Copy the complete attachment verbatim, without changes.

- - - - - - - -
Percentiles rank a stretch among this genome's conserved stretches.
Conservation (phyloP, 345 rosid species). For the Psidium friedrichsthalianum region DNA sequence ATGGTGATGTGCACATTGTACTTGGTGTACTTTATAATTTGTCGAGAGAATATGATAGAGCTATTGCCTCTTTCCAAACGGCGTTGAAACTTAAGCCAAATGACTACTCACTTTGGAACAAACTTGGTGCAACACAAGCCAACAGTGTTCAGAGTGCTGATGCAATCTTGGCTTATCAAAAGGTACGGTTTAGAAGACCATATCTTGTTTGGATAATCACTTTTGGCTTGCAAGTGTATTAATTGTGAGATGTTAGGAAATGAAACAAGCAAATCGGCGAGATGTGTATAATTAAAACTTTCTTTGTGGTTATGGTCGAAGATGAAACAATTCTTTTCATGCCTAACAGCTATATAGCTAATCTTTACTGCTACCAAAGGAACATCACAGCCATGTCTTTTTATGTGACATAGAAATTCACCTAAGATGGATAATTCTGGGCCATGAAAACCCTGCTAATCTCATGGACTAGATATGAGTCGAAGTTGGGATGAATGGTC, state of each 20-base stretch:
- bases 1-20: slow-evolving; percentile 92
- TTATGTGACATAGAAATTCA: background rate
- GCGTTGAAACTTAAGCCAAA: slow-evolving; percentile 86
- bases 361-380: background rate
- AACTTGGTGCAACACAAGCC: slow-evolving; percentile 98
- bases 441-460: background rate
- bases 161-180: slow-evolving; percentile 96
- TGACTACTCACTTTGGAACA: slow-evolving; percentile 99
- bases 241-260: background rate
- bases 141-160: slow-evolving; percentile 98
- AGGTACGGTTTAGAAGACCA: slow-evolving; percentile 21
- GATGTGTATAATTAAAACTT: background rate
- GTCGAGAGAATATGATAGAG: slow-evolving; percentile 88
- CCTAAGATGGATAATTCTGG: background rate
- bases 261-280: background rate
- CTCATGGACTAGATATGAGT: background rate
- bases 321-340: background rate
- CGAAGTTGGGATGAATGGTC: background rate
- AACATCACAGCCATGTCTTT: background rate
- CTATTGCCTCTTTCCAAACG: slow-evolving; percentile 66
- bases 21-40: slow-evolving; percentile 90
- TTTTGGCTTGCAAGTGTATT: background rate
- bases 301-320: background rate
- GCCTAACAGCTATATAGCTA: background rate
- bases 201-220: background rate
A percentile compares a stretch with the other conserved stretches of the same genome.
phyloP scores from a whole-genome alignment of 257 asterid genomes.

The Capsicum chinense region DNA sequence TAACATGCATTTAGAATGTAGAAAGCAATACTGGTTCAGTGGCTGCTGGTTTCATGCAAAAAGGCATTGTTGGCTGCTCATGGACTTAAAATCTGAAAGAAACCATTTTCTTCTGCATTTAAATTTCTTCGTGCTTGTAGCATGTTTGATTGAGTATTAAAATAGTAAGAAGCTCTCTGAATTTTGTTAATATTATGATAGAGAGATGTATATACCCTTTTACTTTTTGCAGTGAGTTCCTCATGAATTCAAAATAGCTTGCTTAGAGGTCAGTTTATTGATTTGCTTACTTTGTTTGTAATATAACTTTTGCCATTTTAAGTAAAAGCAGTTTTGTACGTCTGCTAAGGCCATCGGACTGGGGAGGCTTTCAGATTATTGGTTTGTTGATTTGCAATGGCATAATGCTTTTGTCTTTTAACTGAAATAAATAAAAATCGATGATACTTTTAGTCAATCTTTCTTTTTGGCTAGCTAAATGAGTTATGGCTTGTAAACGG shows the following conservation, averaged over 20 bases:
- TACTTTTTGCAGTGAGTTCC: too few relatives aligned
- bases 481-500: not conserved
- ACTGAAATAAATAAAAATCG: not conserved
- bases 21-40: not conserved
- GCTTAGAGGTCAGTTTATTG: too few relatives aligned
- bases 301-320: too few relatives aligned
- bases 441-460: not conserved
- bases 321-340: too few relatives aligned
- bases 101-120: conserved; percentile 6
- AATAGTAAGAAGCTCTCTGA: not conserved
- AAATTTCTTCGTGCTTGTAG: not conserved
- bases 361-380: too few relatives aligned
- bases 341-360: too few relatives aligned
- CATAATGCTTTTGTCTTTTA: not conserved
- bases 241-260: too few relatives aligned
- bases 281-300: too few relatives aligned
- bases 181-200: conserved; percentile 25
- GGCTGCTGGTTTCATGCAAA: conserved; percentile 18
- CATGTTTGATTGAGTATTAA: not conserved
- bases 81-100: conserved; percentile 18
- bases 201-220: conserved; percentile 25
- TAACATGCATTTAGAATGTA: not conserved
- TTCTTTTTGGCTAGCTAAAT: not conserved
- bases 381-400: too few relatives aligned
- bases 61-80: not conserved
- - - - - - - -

Percentiles rank a stretch among this genome's conserved stretches.
Conservation (phyloP, 345 rosid species). For the Psidium friedrichsthalianum region DNA sequence ATGGTGATGTGCACATTGTACTTGGTGTACTTTATAATTTGTCGAGAGAATATGATAGAGCTATTGCCTCTTTCCAAACGGCGTTGAAACTTAAGCCAAATGACTACTCACTTTGGAACAAACTTGGTGCAACACAAGCCAACAGTGTTCAGAGTGCTGATGCAATCTTGGCTTATCAAAAGGTACGGTTTAGAAGACCATATCTTGTTTGGATAATCACTTTTGGCTTGCAAGTGTATTAATTGTGAGATGTTAGGAAATGAAACAAGCAAATCGGCGAGATGTGTATAATTAAAACTTTCTTTGTGGTTATGGTCGAAGATGAAACAATTCTTTTCATGCCTAACAGCTATATAGCTAATCTTTACTGCTACCAAAGGAACATCACAGCCATGTCTTTTTATGTGACATAGAAATTCACCTAAGATGGATAATTCTGGGCCATGAAAACCCTGCTAATCTCATGGACTAGATATGAGTCGAAGTTGGGATGAATGGTC, state of each 20-base stretch:
- bases 1-20: slow-evolving; percentile 92
- TTATGTGACATAGAAATTCA: background rate
- GCGTTGAAACTTAAGCCAAA: slow-evolving; percentile 86
- bases 361-380: background rate
- AACTTGGTGCAACACAAGCC: slow-evolving; percentile 98
- bases 441-460: background rate
- bases 161-180: slow-evolving; percentile 96
- TGACTACTCACTTTGGAACA: slow-evolving; percentile 99
- bases 241-260: background rate
- bases 141-160: slow-evolving; percentile 98
- AGGTACGGTTTAGAAGACCA: slow-evolving; percentile 21
- GATGTGTATAATTAAAACTT: background rate
- GTCGAGAGAATATGATAGAG: slow-evolving; percentile 88
- CCTAAGATGGATAATTCTGG: background rate
- bases 261-280: background rate
- CTCATGGACTAGATATGAGT: background rate
- bases 321-340: background rate
- CGAAGTTGGGATGAATGGTC: background rate
- AACATCACAGCCATGTCTTT: background rate
- CTATTGCCTCTTTCCAAACG: slow-evolving; percentile 66
- bases 21-40: slow-evolving; percentile 90
- TTTTGGCTTGCAAGTGTATT: background rate
- bases 301-320: background rate
- GCCTAACAGCTATATAGCTA: background rate
- bases 201-220: background rate
A percentile compares a stretch with the other conserved stretches of the same genome.
phyloP scores from a whole-genome alignment of 257 asterid genomes.

The Capsicum chinense region DNA sequence TAACATGCATTTAGAATGTAGAAAGCAATACTGGTTCAGTGGCTGCTGGTTTCATGCAAAAAGGCATTGTTGGCTGCTCATGGACTTAAAATCTGAAAGAAACCATTTTCTTCTGCATTTAAATTTCTTCGTGCTTGTAGCATGTTTGATTGAGTATTAAAATAGTAAGAAGCTCTCTGAATTTTGTTAATATTATGATAGAGAGATGTATATACCCTTTTACTTTTTGCAGTGAGTTCCTCATGAATTCAAAATAGCTTGCTTAGAGGTCAGTTTATTGATTTGCTTACTTTGTTTGTAATATAACTTTTGCCATTTTAAGTAAAAGCAGTTTTGTACGTCTGCTAAGGCCATCGGACTGGGGAGGCTTTCAGATTATTGGTTTGTTGATTTGCAATGGCATAATGCTTTTGTCTTTTAACTGAAATAAATAAAAATCGATGATACTTTTAGTCAATCTTTCTTTTTGGCTAGCTAAATGAGTTATGGCTTGTAAACGG shows the following conservation, averaged over 20 bases:
- TACTTTTTGCAGTGAGTTCC: too few relatives aligned
- bases 481-500: not conserved
- ACTGAAATAAATAAAAATCG: not conserved
- bases 21-40: not conserved
- GCTTAGAGGTCAGTTTATTG: too few relatives aligned
- bases 301-320: too few relatives aligned
- bases 441-460: not conserved
- bases 321-340: too few relatives aligned
- bases 101-120: conserved; percentile 6
- AATAGTAAGAAGCTCTCTGA: not conserved
- AAATTTCTTCGTGCTTGTAG: not conserved
- bases 361-380: too few relatives aligned
- bases 341-360: too few relatives aligned
- CATAATGCTTTTGTCTTTTA: not conserved
- bases 241-260: too few relatives aligned
- bases 281-300: too few relatives aligned
- bases 181-200: conserved; percentile 25
- GGCTGCTGGTTTCATGCAAA: conserved; percentile 18
- CATGTTTGATTGAGTATTAA: not conserved
- bases 81-100: conserved; percentile 18
- bases 201-220: conserved; percentile 25
- TAACATGCATTTAGAATGTA: not conserved
- TTCTTTTTGGCTAGCTAAAT: not conserved
- bases 381-400: too few relatives aligned
- bases 61-80: not conserved